Why do obsessive thoughts keep persisting? Because you don’t have the distance in relation to them – you take them literally, for granted, as absolute truth and not as a symptom of the anxiety. Also, they persist because we deal with them constantly, we keep analyzing them, getting into them, trying to control them, to actively avoid them.
And finally, they haunt us because we repress fear, we don’t allow ourselves feel fear or another feeling we repress. How do we get rid of obsessive thoughts? The only way is - create distance towards them, to stop dealing with them, and stop repressing fear. ‘The hardest step is the first one - creating the distance. I devoted a lot of attention to that in my program for overcoming obsessive thoughts’, says on the website ‘Your psychologist’ that belongs to Dr. Vladimir Misic, graduated psychologist, psychotherapist, psychological advisor, ‘life coach.'
‘In my program How to get rid of the obsessive thoughts in just four simple steps, I will teach you a couple of very important principles and several techniques that will help you get rid of obsessive thoughts for good when you use them on a daily basis. This program has helped hundreds of people so far to get rid of obsessive thoughts and anxiety’, says Dr. Misic and adds that we shouldn’t think that obsessive thoughts will go away in a day or two.’They will not disappear so quickly because you have invested a lot of energy and time in resisting them. Now you need to learn and apply something that is quite opposite to that.
This takes time and practice. Be persistent, apply the techniques and you will succeed’. Simple technique to control obsessive thoughts:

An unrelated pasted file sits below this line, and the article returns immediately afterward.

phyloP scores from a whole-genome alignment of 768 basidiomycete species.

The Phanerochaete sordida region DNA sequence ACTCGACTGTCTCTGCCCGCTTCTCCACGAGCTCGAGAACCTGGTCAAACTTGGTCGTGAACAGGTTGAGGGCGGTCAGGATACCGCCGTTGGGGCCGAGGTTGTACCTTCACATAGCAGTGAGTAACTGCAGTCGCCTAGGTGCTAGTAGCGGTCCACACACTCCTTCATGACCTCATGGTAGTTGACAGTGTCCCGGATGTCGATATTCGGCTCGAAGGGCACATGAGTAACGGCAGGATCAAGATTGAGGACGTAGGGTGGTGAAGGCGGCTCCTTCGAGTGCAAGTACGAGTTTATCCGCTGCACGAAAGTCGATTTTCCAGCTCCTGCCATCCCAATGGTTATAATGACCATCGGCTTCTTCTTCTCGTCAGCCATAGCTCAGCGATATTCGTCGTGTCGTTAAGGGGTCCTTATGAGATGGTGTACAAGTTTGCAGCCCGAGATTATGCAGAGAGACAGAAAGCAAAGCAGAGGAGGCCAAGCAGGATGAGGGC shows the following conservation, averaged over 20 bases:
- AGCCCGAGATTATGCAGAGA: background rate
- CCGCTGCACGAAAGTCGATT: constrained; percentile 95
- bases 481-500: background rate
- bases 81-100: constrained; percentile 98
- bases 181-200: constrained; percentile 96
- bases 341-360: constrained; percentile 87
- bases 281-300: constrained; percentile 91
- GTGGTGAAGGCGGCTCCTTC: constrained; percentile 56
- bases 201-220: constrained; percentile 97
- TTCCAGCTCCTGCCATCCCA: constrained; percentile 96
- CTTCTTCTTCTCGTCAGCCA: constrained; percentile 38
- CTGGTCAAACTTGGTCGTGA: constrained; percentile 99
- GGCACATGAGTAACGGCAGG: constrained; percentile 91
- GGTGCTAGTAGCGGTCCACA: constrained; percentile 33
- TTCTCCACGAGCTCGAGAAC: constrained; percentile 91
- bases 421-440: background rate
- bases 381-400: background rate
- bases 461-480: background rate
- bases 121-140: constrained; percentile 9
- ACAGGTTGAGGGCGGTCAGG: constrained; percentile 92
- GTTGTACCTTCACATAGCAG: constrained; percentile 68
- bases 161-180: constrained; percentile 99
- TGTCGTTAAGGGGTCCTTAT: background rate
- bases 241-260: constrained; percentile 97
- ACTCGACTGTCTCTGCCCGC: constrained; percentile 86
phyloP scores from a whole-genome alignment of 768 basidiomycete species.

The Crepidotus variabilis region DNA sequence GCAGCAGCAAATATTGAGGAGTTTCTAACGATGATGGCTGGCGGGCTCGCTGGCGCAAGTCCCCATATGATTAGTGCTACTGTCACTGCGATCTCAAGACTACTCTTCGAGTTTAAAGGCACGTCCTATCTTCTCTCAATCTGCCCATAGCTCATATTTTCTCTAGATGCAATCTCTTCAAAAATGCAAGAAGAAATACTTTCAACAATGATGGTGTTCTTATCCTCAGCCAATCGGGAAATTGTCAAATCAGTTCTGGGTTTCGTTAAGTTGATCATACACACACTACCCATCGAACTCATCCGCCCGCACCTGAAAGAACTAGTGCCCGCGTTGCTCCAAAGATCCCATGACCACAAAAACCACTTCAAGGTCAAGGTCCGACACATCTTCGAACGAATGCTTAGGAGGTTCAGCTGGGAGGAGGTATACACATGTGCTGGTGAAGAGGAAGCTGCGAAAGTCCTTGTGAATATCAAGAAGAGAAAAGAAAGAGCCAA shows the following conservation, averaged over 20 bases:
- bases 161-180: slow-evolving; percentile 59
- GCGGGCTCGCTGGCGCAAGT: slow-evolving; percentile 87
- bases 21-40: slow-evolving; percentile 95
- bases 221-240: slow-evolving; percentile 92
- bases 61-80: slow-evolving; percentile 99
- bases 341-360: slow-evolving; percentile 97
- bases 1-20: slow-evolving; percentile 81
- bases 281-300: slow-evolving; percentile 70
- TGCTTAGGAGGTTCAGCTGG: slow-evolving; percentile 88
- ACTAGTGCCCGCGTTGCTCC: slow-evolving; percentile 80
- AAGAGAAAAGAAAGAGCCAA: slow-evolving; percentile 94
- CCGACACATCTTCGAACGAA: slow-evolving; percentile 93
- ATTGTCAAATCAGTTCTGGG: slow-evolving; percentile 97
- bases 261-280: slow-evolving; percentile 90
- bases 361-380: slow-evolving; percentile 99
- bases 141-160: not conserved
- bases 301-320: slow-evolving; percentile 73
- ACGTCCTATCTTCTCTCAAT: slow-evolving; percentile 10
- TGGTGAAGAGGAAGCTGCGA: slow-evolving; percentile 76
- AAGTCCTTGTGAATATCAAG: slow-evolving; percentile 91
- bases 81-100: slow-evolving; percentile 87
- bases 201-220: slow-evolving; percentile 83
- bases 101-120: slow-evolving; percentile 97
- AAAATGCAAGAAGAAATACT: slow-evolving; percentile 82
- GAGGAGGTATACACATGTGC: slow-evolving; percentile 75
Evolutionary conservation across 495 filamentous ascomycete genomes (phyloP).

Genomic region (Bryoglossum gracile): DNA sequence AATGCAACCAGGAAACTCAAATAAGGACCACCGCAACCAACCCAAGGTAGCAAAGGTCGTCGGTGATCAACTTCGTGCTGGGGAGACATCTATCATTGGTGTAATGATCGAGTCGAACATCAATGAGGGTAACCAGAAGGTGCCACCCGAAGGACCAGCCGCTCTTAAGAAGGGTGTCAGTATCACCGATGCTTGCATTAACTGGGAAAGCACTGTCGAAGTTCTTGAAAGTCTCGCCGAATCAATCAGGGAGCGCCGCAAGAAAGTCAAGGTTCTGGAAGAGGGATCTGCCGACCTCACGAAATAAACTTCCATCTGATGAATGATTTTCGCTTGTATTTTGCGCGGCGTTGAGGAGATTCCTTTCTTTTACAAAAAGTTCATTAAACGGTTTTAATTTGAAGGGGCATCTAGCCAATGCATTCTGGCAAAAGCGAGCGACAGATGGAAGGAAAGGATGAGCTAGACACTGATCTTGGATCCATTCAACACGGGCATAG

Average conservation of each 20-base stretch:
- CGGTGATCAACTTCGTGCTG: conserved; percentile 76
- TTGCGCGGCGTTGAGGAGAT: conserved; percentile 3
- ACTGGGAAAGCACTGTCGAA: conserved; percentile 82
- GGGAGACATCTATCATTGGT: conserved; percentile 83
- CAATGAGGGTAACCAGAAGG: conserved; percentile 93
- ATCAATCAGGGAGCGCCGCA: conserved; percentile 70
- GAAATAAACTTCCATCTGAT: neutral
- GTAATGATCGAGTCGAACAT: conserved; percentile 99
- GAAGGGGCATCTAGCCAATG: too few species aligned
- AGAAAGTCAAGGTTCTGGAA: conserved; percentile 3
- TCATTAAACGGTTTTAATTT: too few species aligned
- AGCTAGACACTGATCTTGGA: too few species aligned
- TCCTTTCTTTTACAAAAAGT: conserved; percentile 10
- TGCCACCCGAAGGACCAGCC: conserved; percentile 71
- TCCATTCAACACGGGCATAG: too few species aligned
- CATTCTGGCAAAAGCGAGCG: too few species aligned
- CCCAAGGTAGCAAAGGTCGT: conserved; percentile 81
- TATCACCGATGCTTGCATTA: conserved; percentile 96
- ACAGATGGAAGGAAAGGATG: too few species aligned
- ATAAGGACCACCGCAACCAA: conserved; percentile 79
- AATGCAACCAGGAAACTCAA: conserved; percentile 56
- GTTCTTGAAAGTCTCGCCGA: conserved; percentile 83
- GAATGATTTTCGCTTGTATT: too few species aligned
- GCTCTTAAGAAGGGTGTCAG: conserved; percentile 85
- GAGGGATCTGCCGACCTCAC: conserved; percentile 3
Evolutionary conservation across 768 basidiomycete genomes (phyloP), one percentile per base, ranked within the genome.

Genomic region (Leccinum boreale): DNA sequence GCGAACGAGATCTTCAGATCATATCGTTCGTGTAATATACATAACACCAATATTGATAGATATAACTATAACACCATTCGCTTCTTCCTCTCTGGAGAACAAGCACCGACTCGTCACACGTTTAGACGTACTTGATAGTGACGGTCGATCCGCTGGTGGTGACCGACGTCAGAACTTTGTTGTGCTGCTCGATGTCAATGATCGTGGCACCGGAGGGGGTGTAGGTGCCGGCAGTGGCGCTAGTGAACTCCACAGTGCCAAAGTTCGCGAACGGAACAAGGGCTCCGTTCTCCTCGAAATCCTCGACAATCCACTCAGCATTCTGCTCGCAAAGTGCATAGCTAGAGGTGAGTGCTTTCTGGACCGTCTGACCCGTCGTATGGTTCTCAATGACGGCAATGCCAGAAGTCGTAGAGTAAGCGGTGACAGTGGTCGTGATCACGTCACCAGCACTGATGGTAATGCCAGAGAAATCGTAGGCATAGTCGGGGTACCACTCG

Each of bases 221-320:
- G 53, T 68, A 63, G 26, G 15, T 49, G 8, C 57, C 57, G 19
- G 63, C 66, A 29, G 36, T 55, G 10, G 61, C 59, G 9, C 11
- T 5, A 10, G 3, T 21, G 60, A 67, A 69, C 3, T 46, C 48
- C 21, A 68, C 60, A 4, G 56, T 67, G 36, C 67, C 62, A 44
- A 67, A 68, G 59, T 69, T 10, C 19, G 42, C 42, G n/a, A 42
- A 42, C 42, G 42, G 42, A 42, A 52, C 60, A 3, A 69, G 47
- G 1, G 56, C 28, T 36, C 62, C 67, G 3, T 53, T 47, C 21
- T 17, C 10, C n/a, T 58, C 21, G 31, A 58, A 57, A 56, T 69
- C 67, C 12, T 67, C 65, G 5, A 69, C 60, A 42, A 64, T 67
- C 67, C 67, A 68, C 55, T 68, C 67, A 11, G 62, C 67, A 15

1. When an obsessive thought appears, use your imagination to imagine that this thought has some sort of a shape, color, weight, let it occupy some space in front of you. It doesn’t matter what you will imagine; it’s just important to materialize this thought in your head and imagine that it is standing in front of you.
2. As you watch this thought allow yourself to feel the emotion that accompanies it. Most often it’s fear. Feel the fear and don’t resist it at all. Don’t analyze it and try to understand it. Just feel it as hard as you can in the present moment.
3. Continue to observe this thought and at the same time direct all your attention to the back of your head. Watch the thought and concentrate on the nape.
4. Continue to look at this thought, and now imagine that you are direct attention to the area behind that thought.
5. Now think again of the thought from the beginning and allow yourself to feel whatever it is you feel. If the fear is gone, the process ends here. If you it didn’t go away, even though you are still feeling the tension that appears together with this thought, do all the steps again, until the tension is completely gone.